Residence Visas- Where to now?

 In Coronavirus, immigration, immigration issues, opinion, Studying in NZ

26 July 2021

In March 2020 Immigration New Zealand suspended the processing of Expression of Interest (EOI) visas for Residency under Skilled Migrant Category. As discussed in the past on this blog INZ still have a massive backlog of applications to process. This is in addition to borders and off-shore processing currently being closed until February 2022. 
 
While there is no certainty as to whether or when  EOIs for Skilled Migrant Category will reopen there is no doubt still interest in it. As a recent article in stuff revealed – in March 2020 there were 460 people with EOIs submitted – now in July 2021 there are 11,130 EOIs waiting to be actioned. 
 

Reimagining New Zealand’s Residency Visa program

It is our understanding that the whole program is under review by the Minister Kris Faafoi. While the pause in EOI selection and ongoing review breeds further uncertainty – this represents a historic opportunity to repurpose. It is also an opportunity to better fit the NZ Residency Program and Skilled Migrant Category to the current economic and health realities in New Zealand. 

Key Health Workers Considering their options

 
In the meantime over a year has passed since EOIs were selected and even key health workers are currently considering their options as reported in the media. Uncertainty around when Residence Visa applications will be made available can be a catalyst in making these health workers look elsewhere like Canada and Australia. There too key health workers are needed and also where residency programs may still be available. 
 
I think we can all agree that NZ needs to and the lesson of Covid-19 is that NZ retain its key health workers and keep them in NZ for the long term. 
 

Covid-19 Key Workers need to be recognised

It bears repeating but our Key Workers during Covid-19 were not just health workers but the others which kept New Zealand going during the Level 4 lockdown last year. The people who worked without break while the bulk of New Zealanders were at home.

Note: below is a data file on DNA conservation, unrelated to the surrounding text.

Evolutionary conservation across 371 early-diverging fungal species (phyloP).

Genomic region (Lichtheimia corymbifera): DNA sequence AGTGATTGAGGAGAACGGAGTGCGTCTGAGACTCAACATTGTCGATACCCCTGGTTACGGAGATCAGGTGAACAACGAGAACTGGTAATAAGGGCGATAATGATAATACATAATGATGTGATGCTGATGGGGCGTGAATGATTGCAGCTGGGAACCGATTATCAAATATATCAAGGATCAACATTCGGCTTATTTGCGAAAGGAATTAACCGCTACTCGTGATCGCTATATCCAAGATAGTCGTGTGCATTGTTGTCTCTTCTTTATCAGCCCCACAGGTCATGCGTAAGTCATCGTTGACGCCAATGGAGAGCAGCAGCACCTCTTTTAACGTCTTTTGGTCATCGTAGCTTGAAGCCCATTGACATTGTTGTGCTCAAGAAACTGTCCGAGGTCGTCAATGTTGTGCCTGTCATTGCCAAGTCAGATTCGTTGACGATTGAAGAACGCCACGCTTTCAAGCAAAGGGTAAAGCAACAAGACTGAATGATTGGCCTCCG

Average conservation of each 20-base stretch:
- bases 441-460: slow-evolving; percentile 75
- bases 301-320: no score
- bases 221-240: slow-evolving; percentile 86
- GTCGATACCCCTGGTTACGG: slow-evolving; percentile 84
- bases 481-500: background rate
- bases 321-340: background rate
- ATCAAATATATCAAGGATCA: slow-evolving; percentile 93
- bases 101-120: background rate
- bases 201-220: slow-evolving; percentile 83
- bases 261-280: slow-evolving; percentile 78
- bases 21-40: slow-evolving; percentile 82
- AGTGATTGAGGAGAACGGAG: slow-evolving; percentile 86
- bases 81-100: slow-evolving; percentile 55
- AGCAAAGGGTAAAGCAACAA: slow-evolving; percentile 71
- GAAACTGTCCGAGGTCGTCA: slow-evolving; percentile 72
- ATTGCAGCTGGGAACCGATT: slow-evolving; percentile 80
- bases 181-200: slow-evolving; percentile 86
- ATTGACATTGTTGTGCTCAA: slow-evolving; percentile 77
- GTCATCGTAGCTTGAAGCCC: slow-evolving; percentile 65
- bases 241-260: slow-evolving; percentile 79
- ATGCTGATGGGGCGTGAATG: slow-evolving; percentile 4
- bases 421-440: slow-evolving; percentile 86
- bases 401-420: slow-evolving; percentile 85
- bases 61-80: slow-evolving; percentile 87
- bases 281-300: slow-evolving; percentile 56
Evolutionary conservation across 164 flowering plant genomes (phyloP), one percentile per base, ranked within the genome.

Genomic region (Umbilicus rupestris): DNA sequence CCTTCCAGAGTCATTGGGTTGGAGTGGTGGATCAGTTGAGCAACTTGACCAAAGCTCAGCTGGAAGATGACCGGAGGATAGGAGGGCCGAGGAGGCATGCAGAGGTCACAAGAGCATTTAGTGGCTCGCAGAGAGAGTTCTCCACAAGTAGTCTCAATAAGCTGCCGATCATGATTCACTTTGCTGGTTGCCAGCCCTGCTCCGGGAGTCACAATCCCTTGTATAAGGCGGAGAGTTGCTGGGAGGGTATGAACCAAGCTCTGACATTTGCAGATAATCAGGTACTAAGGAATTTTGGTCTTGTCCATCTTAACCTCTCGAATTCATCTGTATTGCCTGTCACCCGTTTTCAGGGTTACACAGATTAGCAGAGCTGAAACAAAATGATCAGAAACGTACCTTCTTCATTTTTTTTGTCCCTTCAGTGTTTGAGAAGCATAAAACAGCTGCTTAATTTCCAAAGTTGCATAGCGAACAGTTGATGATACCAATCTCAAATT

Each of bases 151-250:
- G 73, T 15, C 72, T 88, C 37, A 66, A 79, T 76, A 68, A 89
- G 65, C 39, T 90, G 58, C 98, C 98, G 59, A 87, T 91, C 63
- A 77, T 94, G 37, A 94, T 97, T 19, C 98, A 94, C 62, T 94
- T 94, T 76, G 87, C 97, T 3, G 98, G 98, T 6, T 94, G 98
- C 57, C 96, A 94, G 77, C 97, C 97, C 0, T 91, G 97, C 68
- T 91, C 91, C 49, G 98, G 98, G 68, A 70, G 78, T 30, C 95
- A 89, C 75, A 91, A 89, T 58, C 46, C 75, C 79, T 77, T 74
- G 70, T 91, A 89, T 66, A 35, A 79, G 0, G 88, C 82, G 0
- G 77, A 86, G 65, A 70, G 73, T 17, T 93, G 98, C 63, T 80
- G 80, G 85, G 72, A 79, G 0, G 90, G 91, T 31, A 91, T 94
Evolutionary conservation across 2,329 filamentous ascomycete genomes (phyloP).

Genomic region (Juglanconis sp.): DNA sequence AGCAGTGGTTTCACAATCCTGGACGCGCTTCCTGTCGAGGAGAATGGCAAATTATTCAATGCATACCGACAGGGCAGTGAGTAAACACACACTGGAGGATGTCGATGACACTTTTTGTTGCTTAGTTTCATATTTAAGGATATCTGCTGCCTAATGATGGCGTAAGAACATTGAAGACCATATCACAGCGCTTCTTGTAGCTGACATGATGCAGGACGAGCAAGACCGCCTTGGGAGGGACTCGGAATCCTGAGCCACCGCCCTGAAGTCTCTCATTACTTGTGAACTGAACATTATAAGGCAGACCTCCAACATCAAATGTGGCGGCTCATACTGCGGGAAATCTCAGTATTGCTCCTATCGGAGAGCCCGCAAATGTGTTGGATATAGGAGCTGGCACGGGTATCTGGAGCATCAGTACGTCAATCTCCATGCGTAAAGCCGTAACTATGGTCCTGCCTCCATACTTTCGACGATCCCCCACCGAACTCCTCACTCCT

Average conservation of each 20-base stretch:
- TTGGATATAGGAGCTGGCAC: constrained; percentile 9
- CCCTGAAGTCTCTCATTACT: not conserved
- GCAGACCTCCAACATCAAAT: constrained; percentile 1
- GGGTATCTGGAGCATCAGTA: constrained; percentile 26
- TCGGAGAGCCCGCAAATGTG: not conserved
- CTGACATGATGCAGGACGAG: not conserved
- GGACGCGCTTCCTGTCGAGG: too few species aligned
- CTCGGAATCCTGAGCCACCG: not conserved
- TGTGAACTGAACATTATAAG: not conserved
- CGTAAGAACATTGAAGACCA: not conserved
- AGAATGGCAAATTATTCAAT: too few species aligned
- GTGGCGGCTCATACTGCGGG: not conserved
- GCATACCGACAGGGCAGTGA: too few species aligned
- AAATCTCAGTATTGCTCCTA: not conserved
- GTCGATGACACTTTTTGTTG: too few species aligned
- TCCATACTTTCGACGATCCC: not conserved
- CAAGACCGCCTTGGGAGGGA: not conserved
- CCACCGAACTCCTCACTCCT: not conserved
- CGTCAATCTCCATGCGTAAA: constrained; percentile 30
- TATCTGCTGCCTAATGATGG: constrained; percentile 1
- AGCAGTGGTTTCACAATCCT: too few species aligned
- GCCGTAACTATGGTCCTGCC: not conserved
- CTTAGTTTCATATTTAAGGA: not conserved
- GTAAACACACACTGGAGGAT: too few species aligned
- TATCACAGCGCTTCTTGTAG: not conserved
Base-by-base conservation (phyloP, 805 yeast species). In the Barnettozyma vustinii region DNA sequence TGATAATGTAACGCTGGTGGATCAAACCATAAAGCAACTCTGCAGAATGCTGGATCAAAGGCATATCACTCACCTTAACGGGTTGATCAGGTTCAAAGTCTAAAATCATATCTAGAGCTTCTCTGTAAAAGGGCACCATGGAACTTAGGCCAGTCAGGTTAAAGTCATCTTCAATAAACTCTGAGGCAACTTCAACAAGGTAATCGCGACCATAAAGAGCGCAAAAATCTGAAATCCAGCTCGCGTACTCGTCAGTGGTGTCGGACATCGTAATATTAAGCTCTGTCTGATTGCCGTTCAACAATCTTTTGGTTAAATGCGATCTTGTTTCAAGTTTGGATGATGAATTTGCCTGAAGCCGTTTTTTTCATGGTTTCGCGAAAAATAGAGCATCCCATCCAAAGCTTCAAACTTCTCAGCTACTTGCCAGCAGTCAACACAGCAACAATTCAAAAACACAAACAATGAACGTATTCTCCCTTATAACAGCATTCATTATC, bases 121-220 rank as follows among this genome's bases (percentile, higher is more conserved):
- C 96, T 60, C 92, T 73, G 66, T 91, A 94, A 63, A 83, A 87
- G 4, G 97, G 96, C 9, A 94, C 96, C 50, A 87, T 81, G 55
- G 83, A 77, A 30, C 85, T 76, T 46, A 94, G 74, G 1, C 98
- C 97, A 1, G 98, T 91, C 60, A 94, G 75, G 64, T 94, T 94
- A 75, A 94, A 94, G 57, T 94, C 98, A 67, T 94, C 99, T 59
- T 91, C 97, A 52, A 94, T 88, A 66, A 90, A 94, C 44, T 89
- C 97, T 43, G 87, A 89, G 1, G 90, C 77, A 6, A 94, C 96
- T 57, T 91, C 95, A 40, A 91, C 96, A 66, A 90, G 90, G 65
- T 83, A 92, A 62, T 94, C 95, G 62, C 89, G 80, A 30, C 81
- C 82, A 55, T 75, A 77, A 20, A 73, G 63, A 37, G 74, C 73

The supermarket workers, the cleaners, the truck drivers and the food service workers helped us during Covid-19. They moved, fed, cleaned and supplied New Zealand throughout this period. 

Due to many of these positions being considered ‘low-skilled’ under ANZSCO there is no class of Residency available to most of them. 

It is also the case that many key workers under Covid such as retail managers, chefs and others, already had applications under Skilled Migrant Category. They have had contributions during Covid disregarded by INZ case officers playing hardball. This is a world away from our PM’s message to ‘be kind’.

It is high time that the kindness and hard work of our Covid-19 key workers be recognised with their own class of Residence Visa. The contributions during Covid also be taken into account with existing Skilled Migrant Category visas and Work to Residence Visas. 

Regions not getting their fair share 

As discussed on this blog in the past – Auckland (along with the large cities like Christchurch and Auckland) get the bulk of successful Skilled Migrant Category visas. One year later this hasn’t changed. In the year 2020/21 – of the 8199 successful applications – 2819 were in the Auckland region – or 1/3 of them. 
 
The current incentives (30 points in Skilled Migrant Category) is clearly not enough to encourage successful residence applications from the regions. 
 
Better fitting the future Residence Visas to our regions such as an increase in points or quotas for visas to be issued in particular regions would make better economic sense. 

Other Doors Closing

While a lot of focus has been on Skilled Migrant Category closing. Other doors for Residency in New Zealand are also closing. Work to Residence Visas are in the process of being closed down. These Work to Residence Visas allow those who hold them to apply for Residence after two years. The Work to Residence Visas under ‘Talent Accredited Employer’ and ‘Long Term Skills Shortage List’ are also closing on 31 October 2021. 

People working for key employers and those with jobs on the Long Term Skills Shortage will need to get their visa applications in by 31 October 2021. 

Please contact Idesi Legal for Assistance. 

 

At Idesi Legal we provide help for migrants and refugees coming to New Zealand. If you’re a NZ migrant and need help with the immigration process, get in touch.

Recent Posts

Start typing and press Enter to search

NEwsflash ESWVCasefile